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Orest. You may depart,
Pyl. Alas, unhappy princess! she's no more; “ Forget her, sir, and save yourself with us.”
Orest. Hermione no more!-Oh, all ye powers!
Pyl. Full of disorder, wildness in her looks,
Orest. I thank you, gods--I never could expect
Pyl. You hazard your retreat by these delays.
Orest. True, my friend : And therefore 'twas I thank'd the bounteous gods. My fate's accomplish'd—I shall die content. Oh, bear me hence-blow, winds!
Pyl. Let us be gone.
Orest. The murder'd lovers wait me-Hark, they
call! Nay, if your blood still reeks, I'll mingle mine : One tomb will hold us all.
Pyl. Alas! I fear His ravings will return with his misfortunes. : Orest. I am dizzy!-Clouds ! Quite lost in utter
darkness. Guide me, some friendly pilot, through the storm. I shiver! Oh, I freeze ! -Light returns; 'Tis the grey dawn l- -See, Pylades! Behold I am encompass’d with a sea of blood! The crimson billows l- -Oh! my brain's on fire !
Pyl. How is it, sir ?-Repose yourself on me. Orest. Pyrrhus, stand off! What would'st thou?
How he glares ! What envious hand has clos'd thy wounds ?-Have at
thee. It is Hermione that strikes- Confusion! She catches Pyrrhus in her arms. -Oh, save me How terrible she looks! She knits her brow ! She frowns me dead! She frights me into madness ! Where amli-Who are you?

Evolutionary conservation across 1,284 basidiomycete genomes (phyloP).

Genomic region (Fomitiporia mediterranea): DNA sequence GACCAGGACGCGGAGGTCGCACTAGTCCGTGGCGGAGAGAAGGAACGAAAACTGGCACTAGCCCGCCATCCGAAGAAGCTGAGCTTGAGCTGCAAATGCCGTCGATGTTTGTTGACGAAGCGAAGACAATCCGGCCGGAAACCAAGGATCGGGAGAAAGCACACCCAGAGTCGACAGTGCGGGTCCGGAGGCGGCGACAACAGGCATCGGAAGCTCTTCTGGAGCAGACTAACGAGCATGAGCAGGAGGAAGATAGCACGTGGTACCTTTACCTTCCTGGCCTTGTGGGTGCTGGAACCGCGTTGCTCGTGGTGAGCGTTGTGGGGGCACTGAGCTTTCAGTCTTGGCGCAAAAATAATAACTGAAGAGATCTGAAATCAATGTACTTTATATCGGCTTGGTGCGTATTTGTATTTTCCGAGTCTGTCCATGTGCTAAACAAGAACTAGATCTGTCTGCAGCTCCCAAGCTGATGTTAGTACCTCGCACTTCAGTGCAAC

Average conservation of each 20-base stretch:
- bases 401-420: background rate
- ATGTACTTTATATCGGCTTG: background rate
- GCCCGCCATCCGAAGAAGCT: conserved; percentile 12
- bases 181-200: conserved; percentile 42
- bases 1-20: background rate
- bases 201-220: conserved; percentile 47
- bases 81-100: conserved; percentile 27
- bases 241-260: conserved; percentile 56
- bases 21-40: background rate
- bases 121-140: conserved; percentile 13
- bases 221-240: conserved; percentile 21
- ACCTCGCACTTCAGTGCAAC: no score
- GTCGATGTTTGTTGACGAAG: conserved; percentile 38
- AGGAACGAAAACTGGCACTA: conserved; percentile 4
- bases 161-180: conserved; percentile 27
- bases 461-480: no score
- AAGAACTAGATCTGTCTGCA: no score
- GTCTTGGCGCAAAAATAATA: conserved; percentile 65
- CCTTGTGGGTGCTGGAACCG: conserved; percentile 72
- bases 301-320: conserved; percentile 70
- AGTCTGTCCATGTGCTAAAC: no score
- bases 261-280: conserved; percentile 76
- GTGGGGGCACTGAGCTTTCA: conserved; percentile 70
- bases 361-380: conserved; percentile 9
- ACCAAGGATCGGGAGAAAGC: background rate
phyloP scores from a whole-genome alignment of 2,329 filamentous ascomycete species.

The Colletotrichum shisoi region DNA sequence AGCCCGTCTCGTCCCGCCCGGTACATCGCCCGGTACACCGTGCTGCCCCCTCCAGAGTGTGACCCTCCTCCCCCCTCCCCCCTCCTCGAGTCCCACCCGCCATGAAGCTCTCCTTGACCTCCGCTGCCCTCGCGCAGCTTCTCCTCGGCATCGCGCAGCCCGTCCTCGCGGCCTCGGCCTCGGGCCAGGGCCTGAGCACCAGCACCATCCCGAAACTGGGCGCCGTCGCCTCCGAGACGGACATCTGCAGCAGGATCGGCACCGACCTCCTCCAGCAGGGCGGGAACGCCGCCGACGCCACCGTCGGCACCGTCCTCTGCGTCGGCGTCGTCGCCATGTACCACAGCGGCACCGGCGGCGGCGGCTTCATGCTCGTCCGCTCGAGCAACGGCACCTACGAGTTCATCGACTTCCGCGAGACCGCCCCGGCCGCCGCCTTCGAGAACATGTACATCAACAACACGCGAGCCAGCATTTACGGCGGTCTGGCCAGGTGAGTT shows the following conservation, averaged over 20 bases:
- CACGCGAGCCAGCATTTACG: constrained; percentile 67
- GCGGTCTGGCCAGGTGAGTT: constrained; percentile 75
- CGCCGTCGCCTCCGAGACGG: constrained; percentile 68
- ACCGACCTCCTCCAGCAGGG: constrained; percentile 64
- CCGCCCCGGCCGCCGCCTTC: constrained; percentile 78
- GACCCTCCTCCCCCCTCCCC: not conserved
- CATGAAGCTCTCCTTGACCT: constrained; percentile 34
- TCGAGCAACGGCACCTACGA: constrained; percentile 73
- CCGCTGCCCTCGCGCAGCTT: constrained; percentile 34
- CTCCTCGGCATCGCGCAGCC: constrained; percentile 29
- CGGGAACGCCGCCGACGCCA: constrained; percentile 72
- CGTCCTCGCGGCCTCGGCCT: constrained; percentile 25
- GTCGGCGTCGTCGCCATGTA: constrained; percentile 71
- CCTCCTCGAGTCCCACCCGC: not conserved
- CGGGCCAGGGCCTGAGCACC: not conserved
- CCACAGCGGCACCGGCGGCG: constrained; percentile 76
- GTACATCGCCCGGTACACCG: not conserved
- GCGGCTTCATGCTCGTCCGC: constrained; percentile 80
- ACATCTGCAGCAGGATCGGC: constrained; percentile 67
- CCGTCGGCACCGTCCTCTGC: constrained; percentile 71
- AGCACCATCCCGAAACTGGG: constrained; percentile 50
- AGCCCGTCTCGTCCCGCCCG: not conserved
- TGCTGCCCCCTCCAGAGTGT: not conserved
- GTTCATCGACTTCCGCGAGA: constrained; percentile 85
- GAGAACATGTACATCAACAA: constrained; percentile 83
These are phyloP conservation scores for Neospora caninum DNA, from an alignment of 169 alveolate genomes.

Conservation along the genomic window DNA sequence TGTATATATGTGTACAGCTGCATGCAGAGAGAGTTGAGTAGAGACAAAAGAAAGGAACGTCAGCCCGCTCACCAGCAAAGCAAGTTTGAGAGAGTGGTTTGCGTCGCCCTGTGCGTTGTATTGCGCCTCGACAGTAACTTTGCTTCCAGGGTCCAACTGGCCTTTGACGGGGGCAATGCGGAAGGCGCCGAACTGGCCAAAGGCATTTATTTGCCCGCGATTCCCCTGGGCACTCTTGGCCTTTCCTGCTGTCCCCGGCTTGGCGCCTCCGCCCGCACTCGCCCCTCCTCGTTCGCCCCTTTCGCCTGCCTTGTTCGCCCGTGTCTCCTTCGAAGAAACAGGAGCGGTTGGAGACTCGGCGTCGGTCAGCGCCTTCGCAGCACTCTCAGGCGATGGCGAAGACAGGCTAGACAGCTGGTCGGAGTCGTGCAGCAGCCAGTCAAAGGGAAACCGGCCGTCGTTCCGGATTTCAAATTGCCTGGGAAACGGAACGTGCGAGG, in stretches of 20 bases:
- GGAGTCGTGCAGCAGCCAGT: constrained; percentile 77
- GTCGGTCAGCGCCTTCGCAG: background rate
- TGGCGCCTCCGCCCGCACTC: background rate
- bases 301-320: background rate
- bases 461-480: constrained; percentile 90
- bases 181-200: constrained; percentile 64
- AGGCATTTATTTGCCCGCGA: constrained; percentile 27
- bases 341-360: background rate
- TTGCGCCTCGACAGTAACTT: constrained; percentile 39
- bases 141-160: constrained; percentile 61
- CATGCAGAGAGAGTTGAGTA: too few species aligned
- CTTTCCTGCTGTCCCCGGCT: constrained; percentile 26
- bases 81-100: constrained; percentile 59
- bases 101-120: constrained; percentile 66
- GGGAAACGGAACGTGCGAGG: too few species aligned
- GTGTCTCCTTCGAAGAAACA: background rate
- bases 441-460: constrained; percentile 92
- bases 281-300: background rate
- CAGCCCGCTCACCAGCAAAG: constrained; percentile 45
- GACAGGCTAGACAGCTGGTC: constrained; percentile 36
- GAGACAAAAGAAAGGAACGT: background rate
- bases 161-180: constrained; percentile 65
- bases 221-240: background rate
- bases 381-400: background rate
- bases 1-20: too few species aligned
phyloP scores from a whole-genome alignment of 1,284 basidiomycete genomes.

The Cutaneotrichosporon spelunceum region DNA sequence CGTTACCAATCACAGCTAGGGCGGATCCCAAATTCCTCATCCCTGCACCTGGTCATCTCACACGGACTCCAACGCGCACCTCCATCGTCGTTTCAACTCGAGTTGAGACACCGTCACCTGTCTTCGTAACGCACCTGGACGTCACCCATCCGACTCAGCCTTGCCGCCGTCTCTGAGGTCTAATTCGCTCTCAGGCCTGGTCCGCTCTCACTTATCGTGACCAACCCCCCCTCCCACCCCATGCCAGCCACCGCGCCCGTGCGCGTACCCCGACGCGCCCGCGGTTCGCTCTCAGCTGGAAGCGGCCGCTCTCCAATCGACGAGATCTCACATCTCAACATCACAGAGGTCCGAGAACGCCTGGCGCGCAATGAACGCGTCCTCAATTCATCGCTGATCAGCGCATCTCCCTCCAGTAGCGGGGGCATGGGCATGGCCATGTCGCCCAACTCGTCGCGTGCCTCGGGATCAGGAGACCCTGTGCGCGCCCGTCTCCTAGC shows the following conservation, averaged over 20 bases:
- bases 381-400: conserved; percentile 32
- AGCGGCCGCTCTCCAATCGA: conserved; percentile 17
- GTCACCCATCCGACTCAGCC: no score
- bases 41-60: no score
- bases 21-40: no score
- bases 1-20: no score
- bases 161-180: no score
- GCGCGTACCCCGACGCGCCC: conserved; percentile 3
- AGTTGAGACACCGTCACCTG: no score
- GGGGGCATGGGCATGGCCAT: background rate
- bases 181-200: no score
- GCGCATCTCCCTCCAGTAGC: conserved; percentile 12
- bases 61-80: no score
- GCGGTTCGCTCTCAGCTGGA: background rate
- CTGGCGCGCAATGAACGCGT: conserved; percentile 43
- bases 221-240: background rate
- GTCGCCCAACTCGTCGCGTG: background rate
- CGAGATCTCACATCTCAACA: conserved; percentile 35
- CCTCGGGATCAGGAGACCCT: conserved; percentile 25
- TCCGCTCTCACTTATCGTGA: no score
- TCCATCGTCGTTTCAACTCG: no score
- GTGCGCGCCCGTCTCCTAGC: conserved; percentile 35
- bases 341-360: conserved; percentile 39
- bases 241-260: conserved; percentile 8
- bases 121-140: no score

Pyl. Alas, poor prince! “ Help to support him.-How he pants for breath!”
Orest. This is most kind, my Pylades-Oh, why, Why was I born to give thee endless trouble?
Pyl. All will go well; he settles into reason.
Orest. Who talks of reason? Better to have none Than not enough.-Run, some one, tell my Greeks,
I will not have them touch the king.–Now-now
A shoal of furies—How they swarm about me!-
Pyl. Kind Heav'n restore him to his wonted calm!
Enter Phoenix, attended by Guards.
Phæn. All, all are fled !- -Orestes is not here-
Is majesty secure, if in your temples
[A Flourish of Trumpets.
Enter ANDROMACHE and CephisA. Andr. Yes, ye inhuman Greeks! the time will come When
you shall dearly pay your bloody deeds! How should the Trojans hope for mercy from you, When thus you turn your impious rage on Pyrrhus ; Pyrrhus, the bravest man in all your league; The man whose single valour made you triumph.
[A dead March behind. Is my child there?
Ceph. It is the corpse of Pyrrhus.
Andr. Ill-fated prince! too negligent of life:
Ceph. Alas, then, will your sorrows never end!
Andr. Oh, never, never! While I live, my tears Will never cease; for I was born to grieve. Give present orders for the fun'ral pomp: [To Phæn. Let him be rob’d in all his regal state; Place round him ev'ry shining mark of honour : And let the pile, that consecrates his ashes, Rise like his fame, and blaze above the clouds.
[4 Flourish of Trumpets. Ceph. That sound proclaims th’arrival of the prince, The guards conduct him from the citadel. Andr. With open arms I'll meet him!-Oh, Ce.
Though plung'd in ills, and exercis'd in care,